5 F3d 539 Shervin v. California State Police Department
Amir H. SHERVIN, Plaintiff-Appellant,
CALIFORNIA STATE POLICE DEPARTMENT; Al Perez; Sam
Williams; Jerry Everett; City of San Francisco;
San Francisco General Hospital,
United States Court of Appeals, Ninth Circuit.
Submitted Aug. 9, 1993.*
Decided Aug. 18, 1993.
5 F.3d 539
NOTICE: Ninth Circuit Rule 36-3 provides that dispositions other than opinions or orders designated for publication are not precedential and should not be cited except when relevant under the doctrines of law of the case, res judicata, or collateral estoppel.
Appeal from the United States District Court for the Northern District of California; No. CV 86-4851 FMS, Fern M. Smith, District Judge, Presiding.
N.D.Cal.[APPEALING AFTER REMAND FROM 925 F.2d 1470.]
Before: SNEED, POOLE and TROTT, Circuit Judges.
Appellant Amir H. Shervin appeals the district court's grant of the defendants' summary judgment and dismissal motions. We have jurisdiction pursuant to 28 U.S.C. Sec. 1291 and affirm the judgment of the district court.
This appeal arises from consolidated civil rights actions brought by Shervin against the defendants. In those actions, Shervin alleges, inter alia, that the defendants, in both 1986 and 1990, conspired to violate and violated his civil rights by unlawfully invading his home, assaulting him and placing him in custody. The district court on remand1 granted the defendants' dismissal and summary judgment motions, finding that (1) the state defendants were immune from suit under the Eleventh Amendment; (2) Shervin failed to set forth specific facts showing that genuine issues of material fact existed under Federal Rule of Civil Procedure 56(c); (3) the individual defendants were entitled to qualified immunity; and (4) Shervin failed to state a claim for relief against the City of San Francisco or San Francisco General Hospital.2 Shervin now appeals to this court.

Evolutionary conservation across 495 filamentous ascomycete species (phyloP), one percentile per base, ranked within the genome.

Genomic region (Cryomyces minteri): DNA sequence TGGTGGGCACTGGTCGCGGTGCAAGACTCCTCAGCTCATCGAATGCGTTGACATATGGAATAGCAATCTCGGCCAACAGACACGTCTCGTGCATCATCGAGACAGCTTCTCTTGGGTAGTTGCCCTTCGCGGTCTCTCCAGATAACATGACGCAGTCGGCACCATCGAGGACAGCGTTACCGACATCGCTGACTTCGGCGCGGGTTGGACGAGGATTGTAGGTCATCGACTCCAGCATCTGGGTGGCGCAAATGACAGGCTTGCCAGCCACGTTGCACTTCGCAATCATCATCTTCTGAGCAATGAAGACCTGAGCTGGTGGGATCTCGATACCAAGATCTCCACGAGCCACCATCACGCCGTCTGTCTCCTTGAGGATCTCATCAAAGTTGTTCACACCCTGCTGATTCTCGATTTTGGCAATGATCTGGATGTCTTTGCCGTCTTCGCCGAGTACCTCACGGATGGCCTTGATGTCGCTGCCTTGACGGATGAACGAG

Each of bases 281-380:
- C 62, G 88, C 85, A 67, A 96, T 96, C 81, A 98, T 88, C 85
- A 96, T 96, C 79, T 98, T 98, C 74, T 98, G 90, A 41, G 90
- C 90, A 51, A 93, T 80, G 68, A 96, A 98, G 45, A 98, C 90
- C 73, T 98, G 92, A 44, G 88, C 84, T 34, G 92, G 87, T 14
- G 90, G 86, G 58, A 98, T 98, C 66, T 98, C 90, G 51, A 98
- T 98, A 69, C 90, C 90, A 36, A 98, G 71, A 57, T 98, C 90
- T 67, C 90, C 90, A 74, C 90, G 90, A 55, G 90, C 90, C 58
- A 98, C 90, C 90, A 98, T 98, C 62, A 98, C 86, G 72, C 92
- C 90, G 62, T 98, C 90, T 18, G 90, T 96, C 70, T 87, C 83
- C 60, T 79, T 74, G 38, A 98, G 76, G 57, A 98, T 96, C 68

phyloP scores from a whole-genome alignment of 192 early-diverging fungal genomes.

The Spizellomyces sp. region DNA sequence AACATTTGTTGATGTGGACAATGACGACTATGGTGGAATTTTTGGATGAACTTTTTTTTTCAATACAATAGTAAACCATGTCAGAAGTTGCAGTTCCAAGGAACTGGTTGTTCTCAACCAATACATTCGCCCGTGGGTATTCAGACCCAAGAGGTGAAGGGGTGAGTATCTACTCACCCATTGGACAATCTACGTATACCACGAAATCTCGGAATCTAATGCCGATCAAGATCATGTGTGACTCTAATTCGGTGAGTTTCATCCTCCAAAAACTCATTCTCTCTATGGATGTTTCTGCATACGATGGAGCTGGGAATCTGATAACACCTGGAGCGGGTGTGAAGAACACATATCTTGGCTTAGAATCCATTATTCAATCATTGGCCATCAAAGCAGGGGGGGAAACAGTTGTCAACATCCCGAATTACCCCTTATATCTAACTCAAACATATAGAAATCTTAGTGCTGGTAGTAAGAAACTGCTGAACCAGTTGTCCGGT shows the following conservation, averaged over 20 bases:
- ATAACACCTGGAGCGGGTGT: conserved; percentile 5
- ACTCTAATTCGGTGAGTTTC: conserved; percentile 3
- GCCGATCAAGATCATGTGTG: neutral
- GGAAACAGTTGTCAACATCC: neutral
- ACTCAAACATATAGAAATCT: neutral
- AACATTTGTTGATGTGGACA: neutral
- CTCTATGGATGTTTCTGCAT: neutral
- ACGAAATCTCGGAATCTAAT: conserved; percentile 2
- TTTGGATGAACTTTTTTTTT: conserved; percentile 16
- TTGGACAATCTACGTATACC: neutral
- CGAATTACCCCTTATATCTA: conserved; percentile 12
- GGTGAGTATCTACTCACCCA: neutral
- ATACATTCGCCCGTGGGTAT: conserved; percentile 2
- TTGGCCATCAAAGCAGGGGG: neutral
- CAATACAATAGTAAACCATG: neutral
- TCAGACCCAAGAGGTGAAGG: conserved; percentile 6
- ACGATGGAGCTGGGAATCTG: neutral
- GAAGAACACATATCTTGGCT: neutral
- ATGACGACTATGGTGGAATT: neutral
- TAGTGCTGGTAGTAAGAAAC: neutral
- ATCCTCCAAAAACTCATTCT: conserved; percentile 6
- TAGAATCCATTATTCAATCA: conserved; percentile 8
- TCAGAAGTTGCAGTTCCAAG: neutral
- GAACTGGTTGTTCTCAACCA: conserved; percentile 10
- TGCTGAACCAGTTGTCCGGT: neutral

The court reviews de novo the district court's grant of summary judgment. Roberts v. Continental Ins. Co., 770 F.2d 853, 855 (9th Cir.1985). Summary judgment is appropriate where there is no genuine issue as to any material fact and the moving party is entitled to judgment as a matter of law. Federal Rule of Civil Procedure 56(c).